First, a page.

Research in cognitive behavioral therapy demonstrates its effectiveness for people with a variety of problems, including couples experiencing marital distress. Dessaulles, Johnson, and Denton determine in their study that cognitive therapy is as effective as pharmacotherapy in managing depression and marital distress (2003, p. 345). Emanuel-Zuerveen and EmmelKamp determine in their study that cognitive therapy focusing on the couple is more effective than treating each person in the relationship individually (1996, p. 181). Dattilio’s article presents current techniques used in relationship cognitive therapy, typical cognitive distortions that couples in therapy possess, and other useful knowledge for therapists (2008). Along with examples from other researchers, the causes of marital distress are explored, with a focus on what causes negative feelings and cognitive distortions experienced by couples. Considering the effectiveness of cognitive behavioral therapy for couples as found by the researchers, a professional who is well versed in using cognitive therapy in relationships who can provide a neutral and mutual negotiation for a couple is one of the most effective ways for couples to find relief from marital distress.
Cognitive Therapy for Relationships
A long-term relationship is not always a bed of roses. Conflicts are bound to arise from time to time. Most often, these conflicts cause one partner to develop negative feelings towards the other. When differences arise, each individual in the relationship will try to solve their own problems, which further increases the rift. The success of a relationship, therefore, lies in the ability of the couple in question to solve conflicts before they escalate to catastrophic levels. Some of the most common points of conflict include breakdown of communication, different views concerning finances, parenting, sex, and handling external parties such as friends and family. Considering the effectiveness of cognitive behavioral therapy for couples as found by the researchers, a professional who is well versed in using cognitive therapy in relationships who can provide a neutral and mutual negotiation for a couple is one of the most effective ways for couples to find relief from marital distress.
Current research in cognitive therapy describes findings on why problems occur in relationships and the effect cognitive therapy has on relationships. Author Frank Dattilio, in his 2008 article Cognitive Therapy for Relationship Distress, published for the Academy of Cognitive Therapy, evaluates the concepts of cognitive distortion that lead to derangement in people’s perception and the effects on relationships. The process and effects of cognitive therapy for people with relationship distress are also examined.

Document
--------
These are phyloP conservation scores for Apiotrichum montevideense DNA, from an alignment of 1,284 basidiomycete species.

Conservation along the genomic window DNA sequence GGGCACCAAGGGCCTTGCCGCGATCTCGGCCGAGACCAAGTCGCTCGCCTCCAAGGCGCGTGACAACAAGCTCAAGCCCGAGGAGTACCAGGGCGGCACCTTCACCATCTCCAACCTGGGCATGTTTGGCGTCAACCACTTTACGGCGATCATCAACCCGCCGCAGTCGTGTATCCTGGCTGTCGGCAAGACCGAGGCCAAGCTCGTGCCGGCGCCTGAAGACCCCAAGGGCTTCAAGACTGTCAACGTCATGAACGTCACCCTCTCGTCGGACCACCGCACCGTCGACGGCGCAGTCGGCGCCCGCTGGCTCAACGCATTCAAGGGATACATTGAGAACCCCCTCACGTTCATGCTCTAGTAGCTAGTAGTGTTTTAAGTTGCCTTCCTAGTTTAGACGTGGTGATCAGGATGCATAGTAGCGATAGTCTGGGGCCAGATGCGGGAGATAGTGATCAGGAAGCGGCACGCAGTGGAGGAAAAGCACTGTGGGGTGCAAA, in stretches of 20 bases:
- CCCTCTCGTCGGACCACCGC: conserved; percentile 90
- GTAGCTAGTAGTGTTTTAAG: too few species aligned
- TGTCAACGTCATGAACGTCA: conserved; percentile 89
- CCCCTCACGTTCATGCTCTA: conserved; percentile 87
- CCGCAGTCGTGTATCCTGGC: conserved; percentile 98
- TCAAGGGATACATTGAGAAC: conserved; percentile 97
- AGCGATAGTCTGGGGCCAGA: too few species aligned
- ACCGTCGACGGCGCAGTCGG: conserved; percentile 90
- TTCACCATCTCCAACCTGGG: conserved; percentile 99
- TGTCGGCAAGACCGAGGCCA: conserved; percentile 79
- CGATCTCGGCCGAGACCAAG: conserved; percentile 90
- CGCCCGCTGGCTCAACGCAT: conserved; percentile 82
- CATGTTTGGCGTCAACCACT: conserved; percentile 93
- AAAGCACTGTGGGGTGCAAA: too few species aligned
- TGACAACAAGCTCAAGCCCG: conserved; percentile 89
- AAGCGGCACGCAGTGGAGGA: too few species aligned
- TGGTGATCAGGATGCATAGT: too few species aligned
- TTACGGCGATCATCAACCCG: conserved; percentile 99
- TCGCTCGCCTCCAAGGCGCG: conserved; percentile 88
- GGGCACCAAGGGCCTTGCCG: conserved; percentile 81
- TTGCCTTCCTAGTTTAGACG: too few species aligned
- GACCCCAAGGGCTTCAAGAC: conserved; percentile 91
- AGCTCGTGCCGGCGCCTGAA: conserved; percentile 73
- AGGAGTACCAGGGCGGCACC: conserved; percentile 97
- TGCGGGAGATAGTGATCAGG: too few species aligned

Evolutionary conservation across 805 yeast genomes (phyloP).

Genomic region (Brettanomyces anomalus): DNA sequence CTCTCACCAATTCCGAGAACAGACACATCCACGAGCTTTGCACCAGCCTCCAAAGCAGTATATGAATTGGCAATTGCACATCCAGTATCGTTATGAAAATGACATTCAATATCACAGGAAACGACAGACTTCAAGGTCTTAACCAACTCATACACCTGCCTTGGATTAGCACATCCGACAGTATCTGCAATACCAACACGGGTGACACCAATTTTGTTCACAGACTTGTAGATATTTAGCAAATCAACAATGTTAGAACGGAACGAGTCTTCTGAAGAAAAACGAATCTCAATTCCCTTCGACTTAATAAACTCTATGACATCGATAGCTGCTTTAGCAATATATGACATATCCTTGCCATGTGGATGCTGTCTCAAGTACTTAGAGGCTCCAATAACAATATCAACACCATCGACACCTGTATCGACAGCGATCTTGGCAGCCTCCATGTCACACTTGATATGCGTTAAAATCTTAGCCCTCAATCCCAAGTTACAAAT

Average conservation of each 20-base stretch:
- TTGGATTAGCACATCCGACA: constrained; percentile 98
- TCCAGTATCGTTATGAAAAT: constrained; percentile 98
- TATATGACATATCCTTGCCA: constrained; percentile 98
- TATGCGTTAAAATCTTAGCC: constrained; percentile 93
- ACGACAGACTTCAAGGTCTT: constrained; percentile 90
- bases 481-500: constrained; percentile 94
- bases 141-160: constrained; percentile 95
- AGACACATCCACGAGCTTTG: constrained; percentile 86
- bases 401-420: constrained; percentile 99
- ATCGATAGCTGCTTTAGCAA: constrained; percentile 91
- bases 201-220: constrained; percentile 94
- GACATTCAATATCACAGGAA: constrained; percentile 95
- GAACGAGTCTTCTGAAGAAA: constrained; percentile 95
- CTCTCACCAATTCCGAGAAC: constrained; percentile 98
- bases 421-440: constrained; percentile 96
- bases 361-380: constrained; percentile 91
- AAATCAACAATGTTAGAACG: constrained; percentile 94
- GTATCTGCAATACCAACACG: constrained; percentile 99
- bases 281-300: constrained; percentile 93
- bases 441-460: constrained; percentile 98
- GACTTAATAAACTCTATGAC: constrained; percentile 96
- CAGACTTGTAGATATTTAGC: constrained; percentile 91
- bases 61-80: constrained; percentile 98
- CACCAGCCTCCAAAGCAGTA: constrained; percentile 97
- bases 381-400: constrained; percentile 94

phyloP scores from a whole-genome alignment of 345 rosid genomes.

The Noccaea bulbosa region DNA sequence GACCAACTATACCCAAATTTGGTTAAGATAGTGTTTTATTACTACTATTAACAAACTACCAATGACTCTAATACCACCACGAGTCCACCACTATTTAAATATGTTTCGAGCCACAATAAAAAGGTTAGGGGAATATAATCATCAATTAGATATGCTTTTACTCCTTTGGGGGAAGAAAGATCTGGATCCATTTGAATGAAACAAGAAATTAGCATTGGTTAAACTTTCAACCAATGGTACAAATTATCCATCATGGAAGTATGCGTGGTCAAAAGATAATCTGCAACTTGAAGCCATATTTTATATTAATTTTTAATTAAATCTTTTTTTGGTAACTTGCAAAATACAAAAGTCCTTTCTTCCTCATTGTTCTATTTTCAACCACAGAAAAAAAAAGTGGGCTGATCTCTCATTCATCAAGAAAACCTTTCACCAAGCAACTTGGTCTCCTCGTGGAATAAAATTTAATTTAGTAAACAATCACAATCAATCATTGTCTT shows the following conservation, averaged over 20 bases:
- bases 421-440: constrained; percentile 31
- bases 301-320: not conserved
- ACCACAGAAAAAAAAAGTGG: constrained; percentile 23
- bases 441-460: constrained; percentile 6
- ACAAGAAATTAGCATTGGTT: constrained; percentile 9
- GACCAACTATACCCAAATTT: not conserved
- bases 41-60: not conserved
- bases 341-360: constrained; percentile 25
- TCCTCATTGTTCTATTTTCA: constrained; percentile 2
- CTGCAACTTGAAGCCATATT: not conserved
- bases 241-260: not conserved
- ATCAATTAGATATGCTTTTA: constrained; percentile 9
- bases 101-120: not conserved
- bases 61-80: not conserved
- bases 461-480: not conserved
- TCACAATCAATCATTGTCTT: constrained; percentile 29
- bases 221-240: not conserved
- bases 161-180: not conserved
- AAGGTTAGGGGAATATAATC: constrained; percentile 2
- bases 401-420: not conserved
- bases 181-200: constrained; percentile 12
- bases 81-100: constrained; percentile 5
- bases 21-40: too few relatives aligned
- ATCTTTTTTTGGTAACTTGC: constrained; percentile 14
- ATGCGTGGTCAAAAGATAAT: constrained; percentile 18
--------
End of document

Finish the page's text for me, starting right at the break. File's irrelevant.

Dattilio’s article is not a research study or paper about an experiment, but an exploration of current techniques used in relationship cognitive therapy and typical cognitive distortions that couples in therapy possess. The introduction describes why cognitive therapy is “an increasingly popular avenue for attempting to remedy distressed relationships,” and describes why cognitive therapy in general is useful (Dattilio 2008, p. 1). The article offers definitions of different types of cognitive distortions, reasoning for why cognitive distortion is often a problem factor in relationships, and information on how cognitive therapy is used by therapists to help those experiencing relationship distresses. The article is based on the author’s own experience and articles written as an expert in the field of cognitive therapy as a member of the Faculty of Psychiatry at Harvard Medical School as well as on other expert’s articles (Dattilio 2008, p. 1). The cumulative knowledge culled from a variety of studies and sources provide the material for this overview of cognitive treatment for people with relationship distress.
Dessaulles, Johnson, and Denton, in their 2003 article Emotion-Focused Therapy for Couples in the Treatment of Depression: A Pilot Study, published in the American Journal of Family Therapy, compare cognitive or emotional therapy with pharmacotherapy in the management of depressive conditions. Their purpose was to discover which form of treatment works better in this particular situation.
In order to find out the answer to their question, “Eighteen distressed couples in which the female partner met diagnostic criteria for major depressive disorder were randomly assigned to 16 weekly sessions of emotion-focused therapy or pharmacotherapy with desipramine, trimipramine, or trazadone,” and twelve of these couples completed the study (Dessaulles, Johnson & Denton 2003, p. 345). The participants who were in the pharmacotherapy group were only seen in for clinical management and drug maintenance, while the participants in the cognitive therapy saw doctoral interns for one individual session for each partner and 14 sessions together (Dessaulles, Johnson & Denton 2003, p. 349). The researchers discovered that while the pharmacotherapy and cognitive therapy groups were equally effective in reducing symptoms of depression, “there was some evidence that females receiving EFT made greater improvement after the conclusion of treatment than those receiving pharmacotherapy” (Dessaulles, Johnson & Denton 2003, p. 345).